Embracing a new travel plan

The Plan.

I’ve made no secret over the years about the fact that our biggest girl, L, struggles with anxiety issues from time to time.

Some weeks, this has no bearing whatsoever on our lives as a family of five. Other weeks, it means our individual and collective lives are characterized by aggressive behavior, wild mood swings, lousy attitude, and more.

As you can imagine, enduring these tough times on the road can be a real struggle for everyone involved. This is why we recently sat down with our (regular) family behavioral therapist to come up with a strategy for navigating any potential behavioral hiccups during our upcoming family trip to Disneyland this weekend.

The therapist worked with us to devise what she calls a “Travel Plan” for the trip. Basically, this document—and it is a physical, typed-out document—serves as a playbook that establishes ground rules and sets expectations for everyone.

The plan lists everything from specific meal times and bed times to time-out consequences for temper tantrums or what to do if someone falls ill (answer: GO BACK TO HOTEL WITH A PARENT).

Our document even has space to list out a specific itinerary for the two full days we’ll be in the park.

As our therapist explained it, Powerwoman and I are supposed to work together to fill out this itinerary on the nights before our park days, then spend five or 10 minutes on the mornings of our park days reviewing the plan with the girls. The goal: To eliminate surprises and potentially challenging transitions for our Big Girl.

If you’re reading this and you think, “That sounds completely NOT spontaneous,” you’re right. And that’s exactly the point.

You see when you travel with kids who experience anxiety, you want to eliminate as much of the unknown as you possibly can. Naturally, when you’re traveling, it’s impossible to manage EVERYTHING. But we *can* manage what we can manage. So we try.

Will it work? Will the plan make a difference? Only time will tell. It’s a good sign that everybody—including L—is excited to use it. This might just be the first trip of the rest of our lives. Wish us luck.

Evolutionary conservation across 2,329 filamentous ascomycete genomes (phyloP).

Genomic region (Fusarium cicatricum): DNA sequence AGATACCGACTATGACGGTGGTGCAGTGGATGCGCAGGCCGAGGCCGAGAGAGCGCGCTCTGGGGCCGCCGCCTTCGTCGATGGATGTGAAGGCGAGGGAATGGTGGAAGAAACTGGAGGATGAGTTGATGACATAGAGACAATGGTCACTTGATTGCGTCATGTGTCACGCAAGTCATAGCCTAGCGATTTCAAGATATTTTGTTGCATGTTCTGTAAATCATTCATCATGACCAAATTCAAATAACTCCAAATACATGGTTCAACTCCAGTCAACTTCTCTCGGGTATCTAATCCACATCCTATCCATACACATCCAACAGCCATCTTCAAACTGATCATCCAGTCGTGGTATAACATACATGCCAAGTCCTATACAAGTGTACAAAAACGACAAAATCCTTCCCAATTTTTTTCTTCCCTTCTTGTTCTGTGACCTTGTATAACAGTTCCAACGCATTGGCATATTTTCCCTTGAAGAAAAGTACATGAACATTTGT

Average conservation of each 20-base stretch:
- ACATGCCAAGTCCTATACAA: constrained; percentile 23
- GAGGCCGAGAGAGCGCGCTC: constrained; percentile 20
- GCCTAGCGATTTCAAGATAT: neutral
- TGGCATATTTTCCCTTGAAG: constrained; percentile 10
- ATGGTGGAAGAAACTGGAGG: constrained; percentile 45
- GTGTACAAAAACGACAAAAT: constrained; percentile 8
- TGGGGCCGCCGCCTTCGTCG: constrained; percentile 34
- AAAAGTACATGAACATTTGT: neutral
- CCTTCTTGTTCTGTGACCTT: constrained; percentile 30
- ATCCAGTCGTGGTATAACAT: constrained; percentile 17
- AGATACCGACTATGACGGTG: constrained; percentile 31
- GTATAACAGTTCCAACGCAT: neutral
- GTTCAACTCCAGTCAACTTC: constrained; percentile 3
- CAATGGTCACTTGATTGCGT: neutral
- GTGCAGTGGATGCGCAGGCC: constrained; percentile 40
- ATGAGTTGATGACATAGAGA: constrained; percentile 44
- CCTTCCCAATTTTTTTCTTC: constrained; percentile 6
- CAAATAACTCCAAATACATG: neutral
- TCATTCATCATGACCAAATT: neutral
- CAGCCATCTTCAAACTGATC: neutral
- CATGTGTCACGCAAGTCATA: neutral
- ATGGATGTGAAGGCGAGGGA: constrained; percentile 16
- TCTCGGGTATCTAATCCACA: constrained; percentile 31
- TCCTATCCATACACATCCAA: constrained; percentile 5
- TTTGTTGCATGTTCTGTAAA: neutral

Lessons from Maine: Don’t be an asshole family traveler

Good for you, Marcy's.

Good for you, Marcy’s.

By now you probably have read about the diner owner in Portland, Maine, who screamed at a mom and dad for not quieting their crying toddler while the family dined in her restaurant this past weekend. You might have read some high-level etiquette theory about who was right, who was wrong, and what might prompt someone to go berserk under these circumstances. Maybe you even read the mother’s response.

My take: Though the restaurant owner seems like a bit of a loose cannon, the parents in question also behaved badly, and as parents, we really shouldn’t be assholes when we are dining with our kids away from home.

You read that right, folks. I’m saying I support the rabid restaurateur.

Could the restaurant owner have been a bit less crass in her tirade? Of course. Am I cool with the fact that the restaurant owner directed some of her vituperation at the 21-month-old herself? Not at all. Generally speaking, however, I think the diner gal was totally right for going off on these negligent parents, and think the vacationing parents were totally in the wrong.

I mean, the facts almost speak for themselves. The child screamed incessantly FOR 40 MINUTES and the parents didn’t even try to take the kid outside. The owner gave the family to-go boxes and asked them to take off. It was at that point, with the kid still crying, the owner went Andrew Dice Clay.

(UPDATE: Some reports suggest the child cried for only FOUR minutes. To me, the duration of the episode is irrelevant; after about 30 seconds of crying the parents should have had the kid outside.)

What’s more, the mom said she didn’t want to take her child outside because it was raining.

Again, I don’t condone cursing at kids. But I certainly understand the restaurateur’s frustration. Reports indicate there were more than 70 other diners in the restaurant at that time. Crying babies are loud. Other patrons were getting annoyed. Somebody had to do something.

So what if it was raining. Didn’t the family have a rental car? If so, that would have been a great enclosed and confined space in which the child could have cried it out. If not, surely there were awnings or vestibules of nearby businesses that would have proved worthy shelters to shield the shrieking child from the rain.

In short, I believe, the parents completely failed in their responsibilities as traveling parents who had taken a baby out to eat.

These duties aren’t complicated. They involve three basic rules: 1) Pay attention to your kid, 2) Try to keep your kid happy, and 3) Remove your kid from the situation if the kid can’t deal. According to eyewitness reports, these parents failed in each and every one of these cases.

When dining out with kids—whether you’re vacationing or not—it’s up to us traveling parents to make good choices and take responsibility for our children’s behavior, no matter what the circumstances. In this case, on that fateful Saturday in Maine, IMHO these particular parents acted like assholes and got what they deserved. Let the story be a lesson to all of us. Don’t be like these parents on your travels. Ever.

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